The Tomatometer rating – based on the published opinions of hundreds of film and
television critics – is a trusted measurement of movie and TV programming quality
for millions of moviegoers. It represents the percentage of professional critic reviews
that are positive for a given film or television show.
From the Critics
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The Tomatometer is 60% or higher.
The Tomatometer is 59% or lower.
Movies and TV shows are Certified Fresh with a steady Tomatometer of 75% or
higher after a set amount of reviews (80 for wide-release movies, 40 for
limited-release movies, 20 for TV shows), including 5 reviews from Top Critics.
Percentage of users who rate a movie or TV show positively.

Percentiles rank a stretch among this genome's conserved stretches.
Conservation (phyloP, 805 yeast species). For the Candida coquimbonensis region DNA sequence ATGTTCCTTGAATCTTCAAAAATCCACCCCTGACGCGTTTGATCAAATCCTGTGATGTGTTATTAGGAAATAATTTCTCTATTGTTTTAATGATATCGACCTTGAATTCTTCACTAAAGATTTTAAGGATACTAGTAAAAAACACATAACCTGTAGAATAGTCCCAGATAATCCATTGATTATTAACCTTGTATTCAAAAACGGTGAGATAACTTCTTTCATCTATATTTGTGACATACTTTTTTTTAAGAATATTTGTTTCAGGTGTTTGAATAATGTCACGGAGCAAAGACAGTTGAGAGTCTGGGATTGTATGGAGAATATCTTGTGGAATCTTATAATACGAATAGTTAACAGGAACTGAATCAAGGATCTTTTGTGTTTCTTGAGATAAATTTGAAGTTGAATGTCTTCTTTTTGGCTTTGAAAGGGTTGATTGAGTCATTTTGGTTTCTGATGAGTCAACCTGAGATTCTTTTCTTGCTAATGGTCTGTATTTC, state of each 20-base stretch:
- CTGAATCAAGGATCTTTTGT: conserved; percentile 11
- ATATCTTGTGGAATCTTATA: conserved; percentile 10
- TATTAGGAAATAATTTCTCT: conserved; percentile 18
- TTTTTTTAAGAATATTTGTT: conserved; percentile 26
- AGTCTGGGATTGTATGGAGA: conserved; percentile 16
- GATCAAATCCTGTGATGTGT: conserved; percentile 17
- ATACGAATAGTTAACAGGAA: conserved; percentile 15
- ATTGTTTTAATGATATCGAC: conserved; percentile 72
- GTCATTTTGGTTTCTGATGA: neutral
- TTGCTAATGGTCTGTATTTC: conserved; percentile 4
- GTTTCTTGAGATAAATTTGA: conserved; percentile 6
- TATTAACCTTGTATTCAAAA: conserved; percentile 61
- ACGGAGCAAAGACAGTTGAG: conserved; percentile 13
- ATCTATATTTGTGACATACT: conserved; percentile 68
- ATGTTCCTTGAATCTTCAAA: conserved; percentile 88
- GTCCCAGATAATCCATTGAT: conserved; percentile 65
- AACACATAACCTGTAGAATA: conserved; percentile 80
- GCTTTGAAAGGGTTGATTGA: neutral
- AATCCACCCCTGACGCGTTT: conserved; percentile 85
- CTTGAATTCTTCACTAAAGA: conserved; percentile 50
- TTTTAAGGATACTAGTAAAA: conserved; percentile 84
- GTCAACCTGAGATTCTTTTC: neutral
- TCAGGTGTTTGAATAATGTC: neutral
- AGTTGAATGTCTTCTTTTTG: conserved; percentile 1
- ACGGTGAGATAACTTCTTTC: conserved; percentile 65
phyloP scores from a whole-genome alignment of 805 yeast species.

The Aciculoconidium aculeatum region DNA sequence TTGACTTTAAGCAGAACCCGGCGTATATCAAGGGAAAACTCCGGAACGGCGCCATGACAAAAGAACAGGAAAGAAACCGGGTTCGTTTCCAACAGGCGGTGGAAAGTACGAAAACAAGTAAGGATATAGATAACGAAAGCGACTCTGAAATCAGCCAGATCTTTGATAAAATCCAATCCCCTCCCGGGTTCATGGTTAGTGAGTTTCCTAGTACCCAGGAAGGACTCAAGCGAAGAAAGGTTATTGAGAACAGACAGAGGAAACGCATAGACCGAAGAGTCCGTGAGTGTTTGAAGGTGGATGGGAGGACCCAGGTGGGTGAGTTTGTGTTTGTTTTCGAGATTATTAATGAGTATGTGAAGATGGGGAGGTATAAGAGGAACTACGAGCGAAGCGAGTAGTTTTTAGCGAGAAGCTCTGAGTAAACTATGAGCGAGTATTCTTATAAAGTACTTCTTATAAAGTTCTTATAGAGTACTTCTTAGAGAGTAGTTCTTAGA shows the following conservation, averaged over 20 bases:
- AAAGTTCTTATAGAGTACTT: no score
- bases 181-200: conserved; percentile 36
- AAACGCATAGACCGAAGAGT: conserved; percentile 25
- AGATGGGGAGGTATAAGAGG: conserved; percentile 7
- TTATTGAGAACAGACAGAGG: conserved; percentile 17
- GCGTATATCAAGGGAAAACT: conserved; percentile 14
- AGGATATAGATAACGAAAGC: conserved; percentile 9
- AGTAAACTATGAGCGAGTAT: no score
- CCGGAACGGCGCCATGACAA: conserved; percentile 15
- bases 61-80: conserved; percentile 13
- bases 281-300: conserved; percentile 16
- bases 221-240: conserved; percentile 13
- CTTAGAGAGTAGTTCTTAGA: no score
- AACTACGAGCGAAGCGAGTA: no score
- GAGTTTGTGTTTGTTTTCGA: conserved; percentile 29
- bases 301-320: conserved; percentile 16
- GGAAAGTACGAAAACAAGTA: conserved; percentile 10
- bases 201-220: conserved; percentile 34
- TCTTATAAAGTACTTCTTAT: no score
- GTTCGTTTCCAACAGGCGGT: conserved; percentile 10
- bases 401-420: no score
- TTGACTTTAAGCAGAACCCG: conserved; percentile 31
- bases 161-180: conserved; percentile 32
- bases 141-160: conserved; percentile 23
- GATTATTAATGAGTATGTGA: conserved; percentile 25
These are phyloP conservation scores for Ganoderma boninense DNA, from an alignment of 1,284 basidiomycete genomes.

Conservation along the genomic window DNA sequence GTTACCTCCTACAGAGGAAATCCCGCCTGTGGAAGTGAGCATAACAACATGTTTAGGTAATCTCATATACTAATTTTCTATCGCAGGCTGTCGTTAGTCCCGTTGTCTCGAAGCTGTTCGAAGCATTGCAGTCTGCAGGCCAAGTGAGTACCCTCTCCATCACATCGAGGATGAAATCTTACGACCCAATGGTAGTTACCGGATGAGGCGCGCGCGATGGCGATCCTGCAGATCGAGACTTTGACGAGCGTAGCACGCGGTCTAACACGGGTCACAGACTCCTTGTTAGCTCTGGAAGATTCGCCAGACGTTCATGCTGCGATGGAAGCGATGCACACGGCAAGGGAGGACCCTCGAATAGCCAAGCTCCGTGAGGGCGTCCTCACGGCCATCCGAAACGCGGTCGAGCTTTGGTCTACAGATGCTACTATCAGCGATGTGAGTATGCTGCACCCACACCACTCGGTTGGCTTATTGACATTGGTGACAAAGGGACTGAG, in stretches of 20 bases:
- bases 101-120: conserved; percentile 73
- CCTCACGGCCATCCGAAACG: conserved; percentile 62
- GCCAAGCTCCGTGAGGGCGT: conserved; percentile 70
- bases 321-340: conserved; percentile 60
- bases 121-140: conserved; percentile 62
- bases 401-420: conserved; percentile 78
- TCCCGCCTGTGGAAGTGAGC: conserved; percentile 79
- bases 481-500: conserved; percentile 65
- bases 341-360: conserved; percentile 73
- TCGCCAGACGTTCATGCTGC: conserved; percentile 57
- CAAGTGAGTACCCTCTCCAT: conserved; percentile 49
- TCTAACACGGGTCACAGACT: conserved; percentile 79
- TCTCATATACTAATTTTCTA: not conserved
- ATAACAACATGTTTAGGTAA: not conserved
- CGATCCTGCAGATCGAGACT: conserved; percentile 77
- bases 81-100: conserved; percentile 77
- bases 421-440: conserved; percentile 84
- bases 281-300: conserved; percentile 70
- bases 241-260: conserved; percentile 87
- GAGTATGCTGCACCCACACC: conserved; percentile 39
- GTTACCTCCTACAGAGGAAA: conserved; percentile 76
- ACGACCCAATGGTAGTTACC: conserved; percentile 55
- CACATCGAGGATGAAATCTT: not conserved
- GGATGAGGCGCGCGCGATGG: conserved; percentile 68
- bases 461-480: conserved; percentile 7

American director Marshall "Mickey" Neilan was the General Billy Mitchell of movies; he was undeniably brilliant, but alienated too many important people by reminding them of his brilliance. Neilan dropped out of school at age 11 when his father died, helping to support his mother with a variety of odd jobs. Intrigued by the theatre, the teenaged Neilan appeared often as a stock company juvenile. In 1911 he became the chauffeur to Biograph director D. W. Griffith, who cast the dashingly handsome Neilan in small roles. Directing his first picture at the American Film Company in 1913, Neilan continued fluctuating between acting and directing until the late teens; one of his most frequent leading ladies was Mary Pickford, who was both costarred with and directed by Neilan. After his marriage to film star Blanche Sweet, Neilan concentrated totally on directing, gaining critical adulation for such artistic triumphs as Bits of Life (1921) (a multipart drama in which ethnic stereotypes were treated with rare dignity) and The Lotus Eater (1921). He directed his wife in a number of films, the best of which was Tess of the D'Ubervilles (1924), for which Neilan filmed two endings: one tragic (as in the Thomas Hardy novel) and one artificially happy, so that distributors could choose which one they preferred. Though Neilan made a successful transition to sound with Pathe's The Awful Truth (1929), too many of his early talkies were box-office bombs (the Rudy Vallee vehicle Vagabond Lover  being a particularly noxious example). Any other director might have been allowed to regain his lost footing, but Neilan's enemies were legion by the early '30s, and they had long been waiting for an opportunity to slap him down. At best, Neilan's talkies were programmers that any competent director could have handled, such as The Lemon Drop Kid (1934); at worst, they were poverty-row products like the Pinky Tomlin musicals Sing While You're Able (1936) and Swing It Professor (1937). By 1937, the former boy wonder was a 46-year-old hasbeen. Some took pity on this Neilan by giving him small jobs with outsized salaries. One such assignment was drenched with irony: playing an uncredited Santa Anita spectator in A Star is Born, Neilan could be seen snubbing Fredric March, who was playing a once-great star who'd drunk himself into oblivion. In 1957, one year before his death, Marshall Neilan played his last minor role in Elia Kazan's aptly titled A Face in the Crowd (1957).